From Kananaskis, you’ll head to Banff National Park. Banff is famous around the world for its iconic landscape, which makes this stage special. You’ll hike through the Spray Valley and Peter Lougheed Provincial Park, as well. Expect steep climbs, rocky terrain, and breathtaking views of peaks and alpine lakes. You’ll likely see a lot of wildlife in this section, especially grizzly bears and mountain goats. Hang your food and carry bear spray to be safe!

Next, you continue on to Yoho National Park. This stage has some of the most challenging terrain on the trail, including high mountain passes and glacier crossings. Luckily, you’ll have your trail legs by this point. Because you’re at a higher elevation, you’ll likely see more snowfields and experience more summer thunderstorms, so be cautious as you proceed and plan your days.

Finally, you’ll end in Kakwa. The final leg of the trail takes you through remote and rugged wilderness, with perfect forests and alpine tundra. This segment is known for its remoteness, with few services or amenities available along the trail. You’ll end at Kakwa Lake, the perfect place to take a dip after finishing your months on the trail.

There is no general agreement on the best direction to hike, but most people tend to go northbound. The hike starts in Waterton National Park at the USA/Canada border and ends in Kakwa Provincial Park. Expect to see the most beautiful mountain vistas, alpine lakes, and endless forests: this is Canada at its best. But preparation is everything to make this hike a success. The further north you go, the more remote you will be.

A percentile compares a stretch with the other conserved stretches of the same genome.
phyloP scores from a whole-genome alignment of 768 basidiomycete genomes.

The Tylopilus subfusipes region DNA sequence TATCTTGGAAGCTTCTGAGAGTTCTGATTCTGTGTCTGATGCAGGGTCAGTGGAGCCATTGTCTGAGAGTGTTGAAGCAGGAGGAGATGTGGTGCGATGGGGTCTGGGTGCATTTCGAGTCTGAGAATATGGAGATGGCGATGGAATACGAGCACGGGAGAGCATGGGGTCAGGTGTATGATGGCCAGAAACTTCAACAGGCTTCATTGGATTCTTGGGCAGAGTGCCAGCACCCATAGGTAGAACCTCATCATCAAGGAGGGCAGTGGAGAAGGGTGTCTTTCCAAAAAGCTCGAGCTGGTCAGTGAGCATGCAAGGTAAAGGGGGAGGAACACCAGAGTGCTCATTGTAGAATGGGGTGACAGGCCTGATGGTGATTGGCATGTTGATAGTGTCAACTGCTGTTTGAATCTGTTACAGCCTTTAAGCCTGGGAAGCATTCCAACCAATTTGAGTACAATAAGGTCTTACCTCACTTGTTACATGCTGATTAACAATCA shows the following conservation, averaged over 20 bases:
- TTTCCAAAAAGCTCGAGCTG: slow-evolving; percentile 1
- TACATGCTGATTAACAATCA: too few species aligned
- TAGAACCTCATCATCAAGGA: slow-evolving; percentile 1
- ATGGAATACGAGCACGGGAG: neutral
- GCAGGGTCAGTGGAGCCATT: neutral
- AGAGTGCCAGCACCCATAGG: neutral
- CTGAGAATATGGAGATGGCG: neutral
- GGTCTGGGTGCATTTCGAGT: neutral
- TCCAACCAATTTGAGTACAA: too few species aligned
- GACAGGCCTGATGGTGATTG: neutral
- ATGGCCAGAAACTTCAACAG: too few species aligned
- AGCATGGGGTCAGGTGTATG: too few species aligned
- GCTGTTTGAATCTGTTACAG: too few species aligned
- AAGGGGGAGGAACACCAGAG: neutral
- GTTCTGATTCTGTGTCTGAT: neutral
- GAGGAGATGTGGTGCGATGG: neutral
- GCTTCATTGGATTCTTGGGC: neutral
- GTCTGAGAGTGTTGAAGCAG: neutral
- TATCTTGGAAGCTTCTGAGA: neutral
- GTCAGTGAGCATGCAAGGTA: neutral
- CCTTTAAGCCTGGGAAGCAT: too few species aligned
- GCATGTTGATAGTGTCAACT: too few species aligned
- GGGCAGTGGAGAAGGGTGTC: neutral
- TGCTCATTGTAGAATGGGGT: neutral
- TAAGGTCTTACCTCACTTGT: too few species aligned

From Kakwa Lake, the endpoint of the trail, you will need to hike out of Kakwa Park via a 100-kilometer-long abandoned Forest Road (some sort of gravel road). This will make for another 2 or 3 days, so bring plenty of food. Every section has several alternate routes, so distances may vary.



  • Waterton Lakes NP – Coleman, 145 km | 90 mi
  • Coleman – Kananaskis, 195 km | 121 mi
  • Kananaskis – Field, 207 km | 129 mi
  • Field – N. Saskatchewan River Crossing, 106 km | 66 mi
  • N. Saskatchewan River Crossing – Jasper, 190 km | 118 mi
  • Jasper – Mount Robson, 100 km | 62 mi
  • Mount Robson – Kakwa Lake, 154 km | 96 mi


You will need to bring a good tent on this hike. Because of the long distances and remote wilderness areas, accommodation places are far and few between. There are no mountain huts in most areas, apart from one or two exceptions, meaning that you will have to camp most of the time. There are sufficient campsites to be found. Please do not make any new campsites to respect the fragile environment.

Important to note is that Parks Canada works with a reservation system. About ⅓ of the trail is inside park boundaries, so make sure to plan accordingly. This involves some work and planning ahead! Find more info on the process here.